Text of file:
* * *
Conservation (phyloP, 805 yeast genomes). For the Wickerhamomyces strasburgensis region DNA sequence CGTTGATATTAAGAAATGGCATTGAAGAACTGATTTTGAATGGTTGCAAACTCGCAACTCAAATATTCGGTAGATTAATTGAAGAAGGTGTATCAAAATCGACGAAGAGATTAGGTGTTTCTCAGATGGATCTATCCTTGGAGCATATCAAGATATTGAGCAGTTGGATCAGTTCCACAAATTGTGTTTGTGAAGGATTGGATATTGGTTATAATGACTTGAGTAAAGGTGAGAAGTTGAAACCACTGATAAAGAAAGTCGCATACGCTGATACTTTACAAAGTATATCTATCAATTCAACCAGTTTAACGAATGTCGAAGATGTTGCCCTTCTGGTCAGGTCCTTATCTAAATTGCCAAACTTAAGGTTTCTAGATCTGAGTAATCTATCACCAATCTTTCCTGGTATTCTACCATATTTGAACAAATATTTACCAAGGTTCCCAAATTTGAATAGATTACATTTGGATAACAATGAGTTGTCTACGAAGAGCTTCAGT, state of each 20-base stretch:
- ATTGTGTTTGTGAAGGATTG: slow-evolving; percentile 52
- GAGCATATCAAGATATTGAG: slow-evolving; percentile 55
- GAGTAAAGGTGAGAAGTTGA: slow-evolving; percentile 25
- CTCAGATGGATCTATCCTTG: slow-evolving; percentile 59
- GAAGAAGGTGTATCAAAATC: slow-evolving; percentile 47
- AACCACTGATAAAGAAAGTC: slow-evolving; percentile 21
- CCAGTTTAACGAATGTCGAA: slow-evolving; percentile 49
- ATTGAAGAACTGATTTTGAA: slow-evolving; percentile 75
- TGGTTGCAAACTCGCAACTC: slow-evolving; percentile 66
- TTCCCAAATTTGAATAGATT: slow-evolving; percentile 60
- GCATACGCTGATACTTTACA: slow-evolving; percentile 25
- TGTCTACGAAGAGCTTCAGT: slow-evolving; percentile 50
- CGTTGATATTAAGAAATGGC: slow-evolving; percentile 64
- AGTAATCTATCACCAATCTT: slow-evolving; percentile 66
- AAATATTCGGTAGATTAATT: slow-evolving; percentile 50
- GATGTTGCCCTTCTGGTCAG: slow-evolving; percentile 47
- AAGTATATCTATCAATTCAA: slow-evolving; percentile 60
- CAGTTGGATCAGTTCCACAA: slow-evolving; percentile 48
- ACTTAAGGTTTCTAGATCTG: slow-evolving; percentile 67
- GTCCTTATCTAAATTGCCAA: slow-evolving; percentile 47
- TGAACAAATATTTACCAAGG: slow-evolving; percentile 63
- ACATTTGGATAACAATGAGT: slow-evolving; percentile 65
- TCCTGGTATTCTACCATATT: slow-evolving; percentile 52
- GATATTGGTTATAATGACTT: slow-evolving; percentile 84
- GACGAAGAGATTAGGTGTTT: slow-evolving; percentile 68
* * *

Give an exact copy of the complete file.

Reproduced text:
Conservation (phyloP, 805 yeast genomes). For the Wickerhamomyces strasburgensis region DNA sequence CGTTGATATTAAGAAATGGCATTGAAGAACTGATTTTGAATGGTTGCAAACTCGCAACTCAAATATTCGGTAGATTAATTGAAGAAGGTGTATCAAAATCGACGAAGAGATTAGGTGTTTCTCAGATGGATCTATCCTTGGAGCATATCAAGATATTGAGCAGTTGGATCAGTTCCACAAATTGTGTTTGTGAAGGATTGGATATTGGTTATAATGACTTGAGTAAAGGTGAGAAGTTGAAACCACTGATAAAGAAAGTCGCATACGCTGATACTTTACAAAGTATATCTATCAATTCAACCAGTTTAACGAATGTCGAAGATGTTGCCCTTCTGGTCAGGTCCTTATCTAAATTGCCAAACTTAAGGTTTCTAGATCTGAGTAATCTATCACCAATCTTTCCTGGTATTCTACCATATTTGAACAAATATTTACCAAGGTTCCCAAATTTGAATAGATTACATTTGGATAACAATGAGTTGTCTACGAAGAGCTTCAGT, state of each 20-base stretch:
- ATTGTGTTTGTGAAGGATTG: slow-evolving; percentile 52
- GAGCATATCAAGATATTGAG: slow-evolving; percentile 55
- GAGTAAAGGTGAGAAGTTGA: slow-evolving; percentile 25
- CTCAGATGGATCTATCCTTG: slow-evolving; percentile 59
- GAAGAAGGTGTATCAAAATC: slow-evolving; percentile 47
- AACCACTGATAAAGAAAGTC: slow-evolving; percentile 21
- CCAGTTTAACGAATGTCGAA: slow-evolving; percentile 49
- ATTGAAGAACTGATTTTGAA: slow-evolving; percentile 75
- TGGTTGCAAACTCGCAACTC: slow-evolving; percentile 66
- TTCCCAAATTTGAATAGATT: slow-evolving; percentile 60
- GCATACGCTGATACTTTACA: slow-evolving; percentile 25
- TGTCTACGAAGAGCTTCAGT: slow-evolving; percentile 50
- CGTTGATATTAAGAAATGGC: slow-evolving; percentile 64
- AGTAATCTATCACCAATCTT: slow-evolving; percentile 66
- AAATATTCGGTAGATTAATT: slow-evolving; percentile 50
- GATGTTGCCCTTCTGGTCAG: slow-evolving; percentile 47
- AAGTATATCTATCAATTCAA: slow-evolving; percentile 60
- CAGTTGGATCAGTTCCACAA: slow-evolving; percentile 48
- ACTTAAGGTTTCTAGATCTG: slow-evolving; percentile 67
- GTCCTTATCTAAATTGCCAA: slow-evolving; percentile 47
- TGAACAAATATTTACCAAGG: slow-evolving; percentile 63
- ACATTTGGATAACAATGAGT: slow-evolving; percentile 65
- TCCTGGTATTCTACCATATT: slow-evolving; percentile 52
- GATATTGGTTATAATGACTT: slow-evolving; percentile 84
- GACGAAGAGATTAGGTGTTT: slow-evolving; percentile 68